Today, I visit giganTIC designed by Andrew Crowell and wonderfully crafted by Brian Manold over at Wood Wonders Online. I have bought a number of puzzles from Brian recently, but most of them remain unsolved including Perfect 11, I&i, Jitter Soma and Inelegant Cube. Hopefully, I’ll have time in the next few weeks to get to those. But, in the meantime, I have spent the last couple of nights getting to know giganTIC.
This is a fantastic puzzle. Despite it’s name, its a little smaller than a typical 4×4 cube. But perhaps it’s the number of moves required that encouraged its name. At 10.10, this is a moderately difficult puzzle that is extremely fun to explore and understand.
The puzzle itself is incredibly beautiful. The selection of exotic woods really makes this one special. I have spent a lot of time holding the individual pieces are marveling at the wood grains. Two pieces in particular are especially nice – the lacewood section with its very conspicuous flecking and the dark brown wood that contains streaks of light brown (sorry don’t know the name of this wood!).
Solving this puzzle is a joy. As with most of these Crowell design TICs, the first move is fairly well hidden and requires pushing and pulling pieces as you spin the cube around. Eventually, the first move is found and soon thereafter is the first rotation. There are a couple of dead ends possibilities, but the path to the solution is mostly straightforward.
I spent bit of time wandering in circles somewhere around the 7-8th move. I couldn’t quite figure out what was next. It was then that I re-read the description and saw that this was a 10.10 solution puzzle. This narrowed down my options as I knew that the 10th move had to remove a piece.
On a side note – I wonder if puzzles descriptions should include the number of moves required to solve it. Isn’t it a bit of a spoiler to know ahead of time how many moves are required? I often use this information as another clue to help me solve the puzzle, but I wonder if I am robing myself of some of experience by utilizing this knowledge? If I didn’t know that this was a 10.10 puzzle, how would that have changed the experience?
Anyway, back to the puzzle – After the first pieces is removed, I was again stuck. I continued to cycle through all the known moves – I would return the puzzle back to the start – minus the one piece, and then would work forward again to the spot where I removed the piece and would hit the dead end. There didn’t seem to be any other options. But then, like any decent puzzler, I forced myself to try other options and soon enough found a new path forward.
The new path quickly revealed the answer and with a final rotation, the puzzle separated into two halves. Wow, this thing is really cool!
Overall, The puzzle is kind of split into two separate sets of movement. The first 10 moves remove a cornerstone piece and then the next 10 moves separates the puzzle into two halves and the rest is trivial from there. The moves are really quite unique though, with a number or rotations mixed in as well as other hidden moves that are exciting to find.
It’s hard to imagine that so many mysteries could be hidden in 64 voxel cube. It seems like there should be a finite amount of interesting puzzling options – and I’m sure there are, but to my mind, there are many more options than would seem possible. Andrew seems to have a knack for designing these really creative puzzles that are full of unique and interesting moves. Each step along the way is delightful and satisfying and I can’t wait for more.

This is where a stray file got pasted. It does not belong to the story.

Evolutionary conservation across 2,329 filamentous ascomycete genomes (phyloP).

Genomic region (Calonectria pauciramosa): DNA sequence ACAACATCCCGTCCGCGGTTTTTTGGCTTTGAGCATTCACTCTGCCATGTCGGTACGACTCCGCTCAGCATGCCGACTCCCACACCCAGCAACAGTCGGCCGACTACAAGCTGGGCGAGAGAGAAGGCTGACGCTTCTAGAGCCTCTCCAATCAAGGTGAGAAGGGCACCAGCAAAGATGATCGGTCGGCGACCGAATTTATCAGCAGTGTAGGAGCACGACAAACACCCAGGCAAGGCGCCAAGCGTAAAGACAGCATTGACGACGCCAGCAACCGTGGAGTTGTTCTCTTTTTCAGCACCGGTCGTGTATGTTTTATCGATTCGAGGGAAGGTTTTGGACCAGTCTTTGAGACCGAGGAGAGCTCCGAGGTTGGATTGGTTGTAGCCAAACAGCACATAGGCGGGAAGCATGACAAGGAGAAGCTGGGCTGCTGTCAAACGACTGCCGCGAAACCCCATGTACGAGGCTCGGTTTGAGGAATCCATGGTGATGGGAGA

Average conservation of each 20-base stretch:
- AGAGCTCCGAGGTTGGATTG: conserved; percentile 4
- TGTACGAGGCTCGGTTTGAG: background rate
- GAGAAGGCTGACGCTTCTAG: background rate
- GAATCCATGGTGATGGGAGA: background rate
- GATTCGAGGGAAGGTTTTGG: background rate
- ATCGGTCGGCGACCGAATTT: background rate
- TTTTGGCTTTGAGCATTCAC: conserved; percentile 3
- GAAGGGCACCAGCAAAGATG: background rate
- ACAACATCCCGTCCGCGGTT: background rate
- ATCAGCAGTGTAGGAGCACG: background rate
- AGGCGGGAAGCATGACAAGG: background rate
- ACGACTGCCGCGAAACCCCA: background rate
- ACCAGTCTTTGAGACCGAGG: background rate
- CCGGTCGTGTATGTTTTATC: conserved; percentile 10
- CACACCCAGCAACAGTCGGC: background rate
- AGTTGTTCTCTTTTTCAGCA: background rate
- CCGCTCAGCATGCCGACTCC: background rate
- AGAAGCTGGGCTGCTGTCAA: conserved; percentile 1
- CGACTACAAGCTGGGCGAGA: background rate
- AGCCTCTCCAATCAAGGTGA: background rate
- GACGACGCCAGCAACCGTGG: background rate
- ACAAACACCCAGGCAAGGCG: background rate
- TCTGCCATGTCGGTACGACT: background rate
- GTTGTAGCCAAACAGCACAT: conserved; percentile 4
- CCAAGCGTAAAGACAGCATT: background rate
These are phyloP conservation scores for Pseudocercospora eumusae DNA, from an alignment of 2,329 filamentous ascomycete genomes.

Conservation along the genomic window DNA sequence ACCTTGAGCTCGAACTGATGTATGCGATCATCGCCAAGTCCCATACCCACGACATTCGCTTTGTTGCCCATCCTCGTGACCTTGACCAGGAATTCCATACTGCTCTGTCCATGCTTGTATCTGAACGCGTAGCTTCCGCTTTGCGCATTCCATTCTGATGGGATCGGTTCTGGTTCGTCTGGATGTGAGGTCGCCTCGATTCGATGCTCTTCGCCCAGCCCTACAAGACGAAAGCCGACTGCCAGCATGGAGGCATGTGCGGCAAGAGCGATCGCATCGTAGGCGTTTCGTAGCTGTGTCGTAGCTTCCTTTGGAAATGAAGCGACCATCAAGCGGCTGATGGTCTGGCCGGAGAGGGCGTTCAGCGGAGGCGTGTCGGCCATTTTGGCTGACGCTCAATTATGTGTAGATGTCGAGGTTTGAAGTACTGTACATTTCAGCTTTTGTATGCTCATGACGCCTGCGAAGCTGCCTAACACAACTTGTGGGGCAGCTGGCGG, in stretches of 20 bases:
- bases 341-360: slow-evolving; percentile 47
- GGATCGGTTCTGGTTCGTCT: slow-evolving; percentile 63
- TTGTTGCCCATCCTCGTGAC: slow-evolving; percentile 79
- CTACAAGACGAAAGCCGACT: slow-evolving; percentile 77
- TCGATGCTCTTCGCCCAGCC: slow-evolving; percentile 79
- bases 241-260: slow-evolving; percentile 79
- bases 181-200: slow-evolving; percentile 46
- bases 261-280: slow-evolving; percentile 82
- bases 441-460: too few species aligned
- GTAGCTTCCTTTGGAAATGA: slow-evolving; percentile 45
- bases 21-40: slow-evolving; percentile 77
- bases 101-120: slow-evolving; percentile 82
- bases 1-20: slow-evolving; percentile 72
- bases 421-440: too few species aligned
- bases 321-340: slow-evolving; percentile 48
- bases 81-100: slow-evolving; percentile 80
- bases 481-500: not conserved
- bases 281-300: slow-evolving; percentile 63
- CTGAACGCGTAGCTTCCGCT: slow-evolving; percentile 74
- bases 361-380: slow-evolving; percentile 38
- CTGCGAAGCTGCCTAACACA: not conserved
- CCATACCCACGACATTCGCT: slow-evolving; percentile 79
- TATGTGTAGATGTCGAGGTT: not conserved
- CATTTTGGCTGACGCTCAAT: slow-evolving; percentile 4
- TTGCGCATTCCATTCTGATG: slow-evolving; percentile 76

6 thoughts on “giganTIC – Andrew Crowell”
I love this one, too. I still haven’t gotten to the last stage, but I totally love the hidden and surprising moves throughout Crowell’s TICs. His mix of large, convoluted pieces with small, simple ones (usually embedded deep inside) is different that most of the burrs I’m familiar with, too.
Apparently, he uses a program he wrote himself to design them. And for techies out there you might be surprised to find he wrote it in Fortran!
On move counts – on the one hand, maybe they’re a clue, but on the other hand, I try to avoid anything where a piece takes more than about 30 moves as I just don’t think I’ll be able to reassemble – so I want to know.
hmm. interesting. I’m not familiar with Fortran.. though a quick google search reveals that its from the 50’s?? which is crazy old.
I agree on the move counts as far as an indication that a puzzle may not be fun to solve or may be just plain tedious if there are too many moves. But often I find myself using that information to help solve the puzzle and sometimes it feels a little like cheating. I suppose it just comes down to an individual preference and what each persons wants to achieve when solving a puzzle – no one is forcing me to use the move count information, so I could choose to ignore it..
Yes, Fortran is crazy old – I learned it in High School on punch cards – I’m crazy old, too (or getting there). A really odd choice for writing a BurrTools replacement.
I guess I tend not to look at the move counts while solving – maybe that means I consider it cheating, too. I don’t really count moves, either, though. I think once or twice I’ve looked to see whether the next piece is a low or high count (like “am I on the wrong track?”) or with some puzzles by Benedetti or Hu, I’ll look to see how many 1-move pieces there are before things get involved.
I say the primary thing is “have fun” and if you think a hint will make it more fun, well go ahead.
You know, even though I enter my email, it doesn’t let me know when you reply….that’s inconvenient to say the least
Apparently there is no default functionality within wordpress to make this happen – but I found a plugin and have installed it, so hopefully it works and you will be notified whenever there is a reply to your comments.
Yes, I got an email! Thanks!
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